Lynn Woosley is a Senior Director with Treliant. She is a seasoned executive with extensive risk management experience in regulatory compliance, consumer and commercial credit risk, credit and compliance risk modeling, model governance, regulatory change management, acquisition due diligence, and operational risk in both financial services and regulatory environments.
Everyone in the financial services industry is aware of redlining risk, which is a key regulatory priority. Physical redlining is a form of illegal disparate treatment that occurs when residents of majority-minority neighborhoods receive unequal access to credit, or unequal terms of credit, because of the demographics of either the neighborhood in which the credit seeker resides or the residential property to be mortgaged is located. Redlining may violate both the Fair Housing Act and the Equal Credit Opportunity Act, and cause related issues under the Community Reinvestment Act (CRA). Key factors in physical redlining are locations of branches and loan production offices; marketing practices; product availability, terms, and conditions; geographic distribution of applications and approvals; and neighborhood demographics.
With the rise of digital banking, some regulators and community advocates are becoming concerned about a new form of discrimination, digital redlining. Digital redlining is a form of discrimination where lenders restrict access to credit, or offer credit on unequal terms, because of the applicants’ digital footprint. This type of redlining occurs when products or pricing offered to the consumer or presented in display ads or social media marketing differ by digital channel, so that channels with greater minority usage are offered adverse conditions. It can also occur when lenders curate online loan advertising or set loan terms and conditions based on internet tracking or big data.
How does digital redlining occur? The most direct method is explicit use of “identity affiliation” in determining whether to display credit offers. In October 2016, the ProPublica investigative news organization published a report based on testing Facebook’s advertising practices. Its testing revealed that Facebook permitted advertisers to both target and exclude users from seeing advertising for housing and employment based on Facebook’s “Ethnic Affinities,” which Facebook assigns based on pages and posts that users have “liked” or engaged with on Facebook. These ethnic affinities included African-American, Asian-American, and Hispanic affiliations. As part of its response to the ProPublica report, Facebook launched an automated system in February 2017 to prevent advertisers from using racial categories in advertisements for housing, credit, and employment.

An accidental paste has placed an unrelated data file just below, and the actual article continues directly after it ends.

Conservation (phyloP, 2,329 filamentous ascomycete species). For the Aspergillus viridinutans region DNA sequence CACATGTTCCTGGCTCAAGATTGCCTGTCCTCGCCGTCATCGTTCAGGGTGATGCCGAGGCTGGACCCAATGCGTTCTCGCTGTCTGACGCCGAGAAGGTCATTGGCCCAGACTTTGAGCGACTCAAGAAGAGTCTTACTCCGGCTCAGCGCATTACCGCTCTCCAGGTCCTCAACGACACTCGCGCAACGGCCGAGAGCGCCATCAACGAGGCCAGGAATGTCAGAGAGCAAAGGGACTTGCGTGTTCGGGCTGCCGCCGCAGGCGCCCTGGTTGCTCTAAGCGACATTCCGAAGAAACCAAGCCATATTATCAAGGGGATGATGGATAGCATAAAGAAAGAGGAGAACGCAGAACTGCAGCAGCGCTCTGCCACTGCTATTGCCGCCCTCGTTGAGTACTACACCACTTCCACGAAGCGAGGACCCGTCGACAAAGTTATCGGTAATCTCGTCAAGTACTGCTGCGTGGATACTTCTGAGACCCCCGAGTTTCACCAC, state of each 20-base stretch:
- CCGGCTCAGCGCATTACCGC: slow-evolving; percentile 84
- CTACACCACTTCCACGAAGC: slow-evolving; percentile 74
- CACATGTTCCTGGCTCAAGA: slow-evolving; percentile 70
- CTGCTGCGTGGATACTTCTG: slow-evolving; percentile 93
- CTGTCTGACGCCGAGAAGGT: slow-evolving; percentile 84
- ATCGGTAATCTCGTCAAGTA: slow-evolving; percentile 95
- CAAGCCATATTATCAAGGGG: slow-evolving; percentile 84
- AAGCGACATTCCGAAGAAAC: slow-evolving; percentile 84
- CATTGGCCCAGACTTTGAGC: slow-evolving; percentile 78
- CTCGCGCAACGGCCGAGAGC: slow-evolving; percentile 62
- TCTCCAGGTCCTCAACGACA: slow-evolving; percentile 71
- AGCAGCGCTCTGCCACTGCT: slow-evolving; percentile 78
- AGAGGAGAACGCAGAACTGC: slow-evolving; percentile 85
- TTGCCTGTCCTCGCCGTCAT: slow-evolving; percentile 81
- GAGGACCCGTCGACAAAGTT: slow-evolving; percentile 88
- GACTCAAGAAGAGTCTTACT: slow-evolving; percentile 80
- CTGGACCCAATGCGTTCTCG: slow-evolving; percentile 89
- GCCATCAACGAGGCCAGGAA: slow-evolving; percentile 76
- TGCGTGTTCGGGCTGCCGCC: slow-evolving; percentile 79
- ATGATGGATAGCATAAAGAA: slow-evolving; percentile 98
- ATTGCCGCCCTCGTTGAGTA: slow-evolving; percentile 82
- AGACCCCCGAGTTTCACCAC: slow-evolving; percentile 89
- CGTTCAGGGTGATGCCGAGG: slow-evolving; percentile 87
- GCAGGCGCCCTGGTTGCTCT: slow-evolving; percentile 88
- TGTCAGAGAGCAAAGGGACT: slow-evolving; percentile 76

Digital redlining could occur in other ways that do not involve explicit consideration of demographic characteristics. For example, advertising and offers related to credit could be curated based on internet tracking or big data.
Internet Tracking Risks
Many websites, search engines, social media sites, applications, and internet service providers track consumers as they move through the internet. There are various ways this can be done. Most consumers are familiar with cookies, which are little bits of information placed on their computers by web browsers. First-party cookies are placed by sites visited as consumers surf the web. Third-party cookies are placed by someone other than the sites that users visit, such as advertising networks or analytics companies.
As users have become aware of traditional cookies and taken steps to block or remove them, web companies have developed new types of cookies and other mechanisms for tracking, such as device fingerprinting and device identifiers. These techniques track device type, internet activity, and settings, including keyboard language, application usage, items read from news feeds, and application store searches and purchases. They may also track location under some circumstances.
With internet tracking, advertisers can curate offers, including offers for credit, based on past internet activity. It would be possible, therefore, to offer different credit advertisements to users that visited websites or locations or used apps associated with minority communities and users than to users that showed an interest in things associated with nonminority communities. This would be one method of digital redlining.
Big Data Risks